WASHINGTON — The European Space Agency and ArianeGroup announced a successful hot-fire test of the core stage of the Ariane 6 rocket, the first of two such tests before ESA is ready to set a date for the rocket’s inaugural launch.

The test took place Sept. 5 on the launch pad at the spaceport in Kourou, French Guiana. A prototype of the Ariane 6 core stage was fueled with liquid hydrogen and liquid oxygen propellants and its Vulcain 2.1 engine fired for four seconds, as planned.

The test “is a major step towards qualification of Ariane 6, because we have notably validated all the operations needed to run a complete launch campaign,” said Martin Sion, chief executive of ArianeGroup, the prime contractor for Ariane 6, in a statement.

The hot-fire test was previously scheduled for July, but stopped before reaching engine ignition. ESA later said the automated countdown was aborted “due to certain measurements exceeding preset limits,” and later called off because of a lack of liquid oxygen.

“We had not enough time to do it and not enough oxygen in the tanks, so we decided to stop the chronology and to retry the complete ignition of the Vulcain during the next chronology,” said Carine Leveau, director of space transportation at the French space agency CNES, on the July attempt during a Sept. 4 ESA briefing.

The test was rescheduled for Aug. 29 but called off again because of what ESA said at the time was a “technical issue affecting the control bench” that handles propellant loading and the automated countdown. Leveau said that there was no “clear technical issue” with the control bench, but that engineers needed more time be sure everything was ready for the test.

“This completed Ariane 6 hot-fire test was essential in minimizing the potential for mishaps during the final launch sequence and ensuring its success. Step-by-step qualification of all the operations leading to the launch involves rigorously coordinated work by CNES, ArianeGroup and ESA,” said Philippe Baptiste, head of CNES, in a statement.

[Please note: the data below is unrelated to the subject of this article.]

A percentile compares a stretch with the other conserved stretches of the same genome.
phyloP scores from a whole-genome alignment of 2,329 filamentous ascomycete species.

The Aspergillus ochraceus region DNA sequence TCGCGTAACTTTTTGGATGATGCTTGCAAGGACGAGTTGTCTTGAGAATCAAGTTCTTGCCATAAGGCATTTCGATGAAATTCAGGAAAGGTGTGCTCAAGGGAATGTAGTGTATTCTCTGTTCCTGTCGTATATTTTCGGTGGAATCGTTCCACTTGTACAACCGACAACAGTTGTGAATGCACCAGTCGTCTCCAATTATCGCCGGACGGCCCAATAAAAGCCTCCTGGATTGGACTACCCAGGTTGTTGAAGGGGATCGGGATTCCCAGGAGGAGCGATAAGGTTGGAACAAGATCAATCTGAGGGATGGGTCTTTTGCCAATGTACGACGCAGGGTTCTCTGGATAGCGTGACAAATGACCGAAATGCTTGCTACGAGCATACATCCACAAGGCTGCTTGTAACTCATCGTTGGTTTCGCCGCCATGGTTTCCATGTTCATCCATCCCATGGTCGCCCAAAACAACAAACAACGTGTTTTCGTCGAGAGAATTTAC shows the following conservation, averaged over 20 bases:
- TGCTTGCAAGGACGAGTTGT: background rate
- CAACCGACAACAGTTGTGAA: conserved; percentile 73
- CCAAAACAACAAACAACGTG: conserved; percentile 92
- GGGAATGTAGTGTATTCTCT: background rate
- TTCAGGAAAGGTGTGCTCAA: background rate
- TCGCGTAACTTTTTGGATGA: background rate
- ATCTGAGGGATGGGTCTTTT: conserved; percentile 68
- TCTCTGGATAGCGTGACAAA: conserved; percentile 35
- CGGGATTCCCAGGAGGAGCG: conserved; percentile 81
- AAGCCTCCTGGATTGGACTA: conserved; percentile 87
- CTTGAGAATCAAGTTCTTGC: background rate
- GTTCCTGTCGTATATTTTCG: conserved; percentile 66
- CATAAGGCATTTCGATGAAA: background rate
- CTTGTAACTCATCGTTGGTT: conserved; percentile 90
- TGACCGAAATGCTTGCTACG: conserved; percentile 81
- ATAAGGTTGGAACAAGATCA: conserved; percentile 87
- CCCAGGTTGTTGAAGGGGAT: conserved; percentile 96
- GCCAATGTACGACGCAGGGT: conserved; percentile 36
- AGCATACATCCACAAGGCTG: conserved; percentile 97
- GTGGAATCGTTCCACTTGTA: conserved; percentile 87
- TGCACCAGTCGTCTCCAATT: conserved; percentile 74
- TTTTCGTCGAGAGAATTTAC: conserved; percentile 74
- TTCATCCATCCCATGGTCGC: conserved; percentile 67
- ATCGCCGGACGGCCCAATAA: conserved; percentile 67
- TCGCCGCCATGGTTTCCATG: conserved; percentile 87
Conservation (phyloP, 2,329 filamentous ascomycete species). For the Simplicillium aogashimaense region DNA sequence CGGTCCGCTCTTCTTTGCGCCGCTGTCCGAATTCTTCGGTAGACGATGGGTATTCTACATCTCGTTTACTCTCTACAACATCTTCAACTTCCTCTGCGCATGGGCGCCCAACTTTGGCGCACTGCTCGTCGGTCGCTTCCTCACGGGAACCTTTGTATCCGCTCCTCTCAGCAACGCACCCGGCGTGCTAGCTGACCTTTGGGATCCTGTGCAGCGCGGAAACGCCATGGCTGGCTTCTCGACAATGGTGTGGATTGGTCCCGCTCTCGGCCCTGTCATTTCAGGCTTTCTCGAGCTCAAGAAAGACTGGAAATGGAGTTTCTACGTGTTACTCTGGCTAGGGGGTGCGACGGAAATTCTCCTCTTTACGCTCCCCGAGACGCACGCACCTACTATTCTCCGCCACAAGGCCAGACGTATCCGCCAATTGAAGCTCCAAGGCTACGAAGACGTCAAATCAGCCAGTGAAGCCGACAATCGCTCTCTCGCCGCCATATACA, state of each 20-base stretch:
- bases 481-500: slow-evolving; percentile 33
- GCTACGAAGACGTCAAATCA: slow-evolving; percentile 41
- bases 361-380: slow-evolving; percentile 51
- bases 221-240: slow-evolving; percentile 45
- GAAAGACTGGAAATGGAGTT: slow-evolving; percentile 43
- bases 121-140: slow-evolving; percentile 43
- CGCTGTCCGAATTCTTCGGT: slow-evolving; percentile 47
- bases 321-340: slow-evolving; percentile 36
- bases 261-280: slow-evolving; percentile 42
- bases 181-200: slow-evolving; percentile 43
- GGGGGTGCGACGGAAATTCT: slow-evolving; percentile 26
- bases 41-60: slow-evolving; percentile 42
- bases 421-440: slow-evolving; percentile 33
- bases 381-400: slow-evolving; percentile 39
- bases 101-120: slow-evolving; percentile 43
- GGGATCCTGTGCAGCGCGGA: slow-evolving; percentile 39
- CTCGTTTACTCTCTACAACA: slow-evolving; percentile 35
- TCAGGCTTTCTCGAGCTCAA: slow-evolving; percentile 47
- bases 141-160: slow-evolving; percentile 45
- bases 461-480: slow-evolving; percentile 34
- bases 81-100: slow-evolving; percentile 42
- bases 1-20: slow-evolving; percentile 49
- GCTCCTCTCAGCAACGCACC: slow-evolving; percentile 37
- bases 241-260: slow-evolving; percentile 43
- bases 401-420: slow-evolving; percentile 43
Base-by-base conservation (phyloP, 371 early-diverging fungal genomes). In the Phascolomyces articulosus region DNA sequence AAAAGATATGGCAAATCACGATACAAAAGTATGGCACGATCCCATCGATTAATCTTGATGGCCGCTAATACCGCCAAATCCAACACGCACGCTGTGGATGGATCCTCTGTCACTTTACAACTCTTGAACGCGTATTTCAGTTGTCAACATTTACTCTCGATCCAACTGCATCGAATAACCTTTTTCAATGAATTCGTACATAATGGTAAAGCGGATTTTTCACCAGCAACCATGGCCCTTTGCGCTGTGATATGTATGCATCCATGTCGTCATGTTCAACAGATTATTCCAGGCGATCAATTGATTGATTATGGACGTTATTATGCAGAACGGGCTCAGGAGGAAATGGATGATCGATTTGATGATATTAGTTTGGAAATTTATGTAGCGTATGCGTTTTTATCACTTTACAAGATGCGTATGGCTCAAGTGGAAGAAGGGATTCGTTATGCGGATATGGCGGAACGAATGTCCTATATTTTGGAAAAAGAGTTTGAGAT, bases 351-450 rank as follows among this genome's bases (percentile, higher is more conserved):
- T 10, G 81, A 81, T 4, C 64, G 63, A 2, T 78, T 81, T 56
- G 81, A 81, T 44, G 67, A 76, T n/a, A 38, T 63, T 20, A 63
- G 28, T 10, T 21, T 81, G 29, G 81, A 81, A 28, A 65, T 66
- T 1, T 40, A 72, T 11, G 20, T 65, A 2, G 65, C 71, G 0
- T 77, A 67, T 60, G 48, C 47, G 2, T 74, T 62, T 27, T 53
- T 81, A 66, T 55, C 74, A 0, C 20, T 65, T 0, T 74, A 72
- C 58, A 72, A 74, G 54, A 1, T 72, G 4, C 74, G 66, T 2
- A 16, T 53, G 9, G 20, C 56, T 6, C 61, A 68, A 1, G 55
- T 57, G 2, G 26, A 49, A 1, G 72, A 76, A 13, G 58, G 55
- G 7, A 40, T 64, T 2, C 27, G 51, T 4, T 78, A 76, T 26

This short-duration test will be followed by a second, scheduled for Oct. 3, where the Vulcain 2.1 engine will fire for 470 seconds. That is intended to support final qualification of the core stage for flight.

At the Sept. 4 briefing, ESA Director General Josef Aschbacher said that after the conclusion of the long-duration test, the agency would be ready to set a target launch period for the first Ariane 6. He declined to narrow down that range of dates for the launch other than to say that, if all goes well with upcoming tests, that launch will take place “not too late” in 2024. The rocket was once scheduled to perform its first launch in 2020.

“We have a fantastic team working on this program,” said Toni Tolker-Nielsen, ESA’s director of space transportation, in an agency statement. “We can all feel it – we are taking the final steps towards entering into the Ariane 6 era.”

Jeff Foust writes about space policy, commercial space, and related topics for SpaceNews. He earned a Ph.D. in planetary sciences from the Massachusetts Institute of Technology and a bachelor’s degree with honors in geophysics and planetary science...